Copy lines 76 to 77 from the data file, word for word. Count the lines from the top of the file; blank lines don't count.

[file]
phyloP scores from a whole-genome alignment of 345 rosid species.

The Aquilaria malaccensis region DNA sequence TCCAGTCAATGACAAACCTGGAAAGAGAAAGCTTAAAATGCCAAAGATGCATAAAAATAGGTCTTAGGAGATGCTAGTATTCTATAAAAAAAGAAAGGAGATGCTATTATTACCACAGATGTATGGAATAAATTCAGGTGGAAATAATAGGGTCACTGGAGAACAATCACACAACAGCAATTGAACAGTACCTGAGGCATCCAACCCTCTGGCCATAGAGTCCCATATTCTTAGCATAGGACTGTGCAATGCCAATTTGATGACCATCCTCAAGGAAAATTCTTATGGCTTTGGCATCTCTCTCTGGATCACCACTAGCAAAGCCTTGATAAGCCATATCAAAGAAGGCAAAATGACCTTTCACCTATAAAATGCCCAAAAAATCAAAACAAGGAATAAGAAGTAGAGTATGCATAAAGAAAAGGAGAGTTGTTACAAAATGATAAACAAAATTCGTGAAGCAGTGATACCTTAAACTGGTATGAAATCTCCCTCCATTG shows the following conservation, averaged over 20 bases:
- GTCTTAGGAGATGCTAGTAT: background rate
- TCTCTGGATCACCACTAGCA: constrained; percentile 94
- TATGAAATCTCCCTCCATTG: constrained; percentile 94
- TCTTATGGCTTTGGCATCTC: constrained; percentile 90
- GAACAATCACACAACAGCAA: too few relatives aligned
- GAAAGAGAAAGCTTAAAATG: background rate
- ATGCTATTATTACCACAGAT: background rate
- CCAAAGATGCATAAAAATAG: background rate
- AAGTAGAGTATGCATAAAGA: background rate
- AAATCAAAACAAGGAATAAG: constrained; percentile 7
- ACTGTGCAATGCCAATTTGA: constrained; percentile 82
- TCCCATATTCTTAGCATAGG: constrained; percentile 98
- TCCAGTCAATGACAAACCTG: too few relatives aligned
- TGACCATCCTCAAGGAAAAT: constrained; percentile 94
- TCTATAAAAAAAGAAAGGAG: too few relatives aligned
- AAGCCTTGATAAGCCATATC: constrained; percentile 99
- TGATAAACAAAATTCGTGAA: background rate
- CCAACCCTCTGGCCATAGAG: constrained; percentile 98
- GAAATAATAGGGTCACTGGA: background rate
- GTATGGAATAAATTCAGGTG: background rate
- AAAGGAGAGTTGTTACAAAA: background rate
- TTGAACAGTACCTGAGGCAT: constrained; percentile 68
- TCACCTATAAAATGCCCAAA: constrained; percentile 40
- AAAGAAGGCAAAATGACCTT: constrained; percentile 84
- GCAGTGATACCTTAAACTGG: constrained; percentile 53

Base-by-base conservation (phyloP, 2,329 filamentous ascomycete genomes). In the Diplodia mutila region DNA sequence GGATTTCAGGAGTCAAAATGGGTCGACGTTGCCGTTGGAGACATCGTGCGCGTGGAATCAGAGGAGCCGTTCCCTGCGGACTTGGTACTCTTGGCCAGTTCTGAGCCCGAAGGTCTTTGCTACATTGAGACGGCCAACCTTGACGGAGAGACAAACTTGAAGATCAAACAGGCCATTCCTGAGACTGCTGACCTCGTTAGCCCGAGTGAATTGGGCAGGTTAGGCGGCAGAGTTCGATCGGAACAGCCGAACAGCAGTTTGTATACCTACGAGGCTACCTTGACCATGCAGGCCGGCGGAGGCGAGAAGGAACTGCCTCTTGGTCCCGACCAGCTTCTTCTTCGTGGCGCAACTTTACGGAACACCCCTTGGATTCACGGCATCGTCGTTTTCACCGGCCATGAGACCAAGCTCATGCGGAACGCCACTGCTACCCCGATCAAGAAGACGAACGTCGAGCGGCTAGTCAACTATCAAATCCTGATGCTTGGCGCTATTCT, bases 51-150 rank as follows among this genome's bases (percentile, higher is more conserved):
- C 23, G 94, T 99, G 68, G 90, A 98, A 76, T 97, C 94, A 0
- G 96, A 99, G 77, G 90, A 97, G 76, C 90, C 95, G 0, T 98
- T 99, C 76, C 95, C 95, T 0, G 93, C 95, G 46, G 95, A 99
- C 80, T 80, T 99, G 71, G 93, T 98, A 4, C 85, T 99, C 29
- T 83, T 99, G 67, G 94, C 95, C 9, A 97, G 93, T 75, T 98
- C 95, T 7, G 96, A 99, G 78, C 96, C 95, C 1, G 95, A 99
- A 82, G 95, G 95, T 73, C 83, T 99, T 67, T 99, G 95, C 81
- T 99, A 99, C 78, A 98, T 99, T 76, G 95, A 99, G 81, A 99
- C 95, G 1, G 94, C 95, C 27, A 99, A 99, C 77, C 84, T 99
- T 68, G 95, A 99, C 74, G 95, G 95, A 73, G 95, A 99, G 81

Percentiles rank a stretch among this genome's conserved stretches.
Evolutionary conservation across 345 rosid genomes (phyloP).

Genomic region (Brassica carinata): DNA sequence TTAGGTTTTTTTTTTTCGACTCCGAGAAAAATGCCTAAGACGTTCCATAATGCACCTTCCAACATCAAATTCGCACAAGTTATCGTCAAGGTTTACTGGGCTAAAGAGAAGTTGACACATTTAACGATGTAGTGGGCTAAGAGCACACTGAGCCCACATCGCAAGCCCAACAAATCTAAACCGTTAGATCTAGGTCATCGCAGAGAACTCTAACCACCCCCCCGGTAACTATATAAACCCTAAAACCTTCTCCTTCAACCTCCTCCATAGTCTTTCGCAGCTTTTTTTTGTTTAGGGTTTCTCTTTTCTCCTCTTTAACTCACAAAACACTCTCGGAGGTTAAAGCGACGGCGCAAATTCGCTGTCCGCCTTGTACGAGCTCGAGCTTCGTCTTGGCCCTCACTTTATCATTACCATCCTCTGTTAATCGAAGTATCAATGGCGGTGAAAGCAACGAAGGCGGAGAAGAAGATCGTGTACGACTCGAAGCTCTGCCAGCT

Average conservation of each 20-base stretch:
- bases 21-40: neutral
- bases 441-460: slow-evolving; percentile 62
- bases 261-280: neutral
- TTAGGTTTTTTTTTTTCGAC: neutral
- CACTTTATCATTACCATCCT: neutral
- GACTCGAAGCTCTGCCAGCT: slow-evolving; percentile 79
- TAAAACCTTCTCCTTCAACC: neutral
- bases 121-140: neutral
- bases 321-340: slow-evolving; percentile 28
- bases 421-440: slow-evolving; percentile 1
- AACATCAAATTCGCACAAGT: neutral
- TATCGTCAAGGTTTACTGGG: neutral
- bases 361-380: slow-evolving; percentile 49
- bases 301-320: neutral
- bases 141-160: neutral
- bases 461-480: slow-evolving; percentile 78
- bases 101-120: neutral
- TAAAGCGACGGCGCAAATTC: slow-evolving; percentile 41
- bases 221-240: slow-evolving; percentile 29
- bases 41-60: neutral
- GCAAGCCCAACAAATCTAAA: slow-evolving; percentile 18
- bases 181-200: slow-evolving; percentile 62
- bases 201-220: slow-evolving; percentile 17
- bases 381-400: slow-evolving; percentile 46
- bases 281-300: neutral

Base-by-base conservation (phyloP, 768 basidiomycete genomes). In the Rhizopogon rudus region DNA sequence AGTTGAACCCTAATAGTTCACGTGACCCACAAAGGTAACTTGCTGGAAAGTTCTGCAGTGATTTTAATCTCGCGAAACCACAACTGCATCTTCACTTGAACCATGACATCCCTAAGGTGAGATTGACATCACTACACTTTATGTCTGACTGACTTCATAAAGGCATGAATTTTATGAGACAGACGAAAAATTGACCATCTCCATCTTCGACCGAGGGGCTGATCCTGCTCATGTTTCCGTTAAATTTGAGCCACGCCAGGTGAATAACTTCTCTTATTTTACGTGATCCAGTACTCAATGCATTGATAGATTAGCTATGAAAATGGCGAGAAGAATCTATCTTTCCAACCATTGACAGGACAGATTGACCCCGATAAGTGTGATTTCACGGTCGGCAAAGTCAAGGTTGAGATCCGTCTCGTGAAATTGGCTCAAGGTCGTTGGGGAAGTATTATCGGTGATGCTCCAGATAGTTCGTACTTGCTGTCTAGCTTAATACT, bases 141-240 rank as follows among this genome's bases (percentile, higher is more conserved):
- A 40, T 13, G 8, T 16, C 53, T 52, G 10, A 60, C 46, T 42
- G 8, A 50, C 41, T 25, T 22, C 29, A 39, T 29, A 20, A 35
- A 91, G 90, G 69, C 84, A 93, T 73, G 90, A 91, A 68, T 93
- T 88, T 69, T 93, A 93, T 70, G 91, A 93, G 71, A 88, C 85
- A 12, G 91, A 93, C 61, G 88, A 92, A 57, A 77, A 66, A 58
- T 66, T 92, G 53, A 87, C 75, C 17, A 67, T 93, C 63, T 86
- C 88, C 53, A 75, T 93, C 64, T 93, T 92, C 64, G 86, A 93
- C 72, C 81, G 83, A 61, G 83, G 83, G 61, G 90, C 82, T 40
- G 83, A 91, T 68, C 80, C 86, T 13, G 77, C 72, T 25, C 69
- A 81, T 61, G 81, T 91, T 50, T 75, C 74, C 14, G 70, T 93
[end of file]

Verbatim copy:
- C 72, C 81, G 83, A 61, G 83, G 83, G 61, G 90, C 82, T 40
- G 83, A 91, T 68, C 80, C 86, T 13, G 77, C 72, T 25, C 69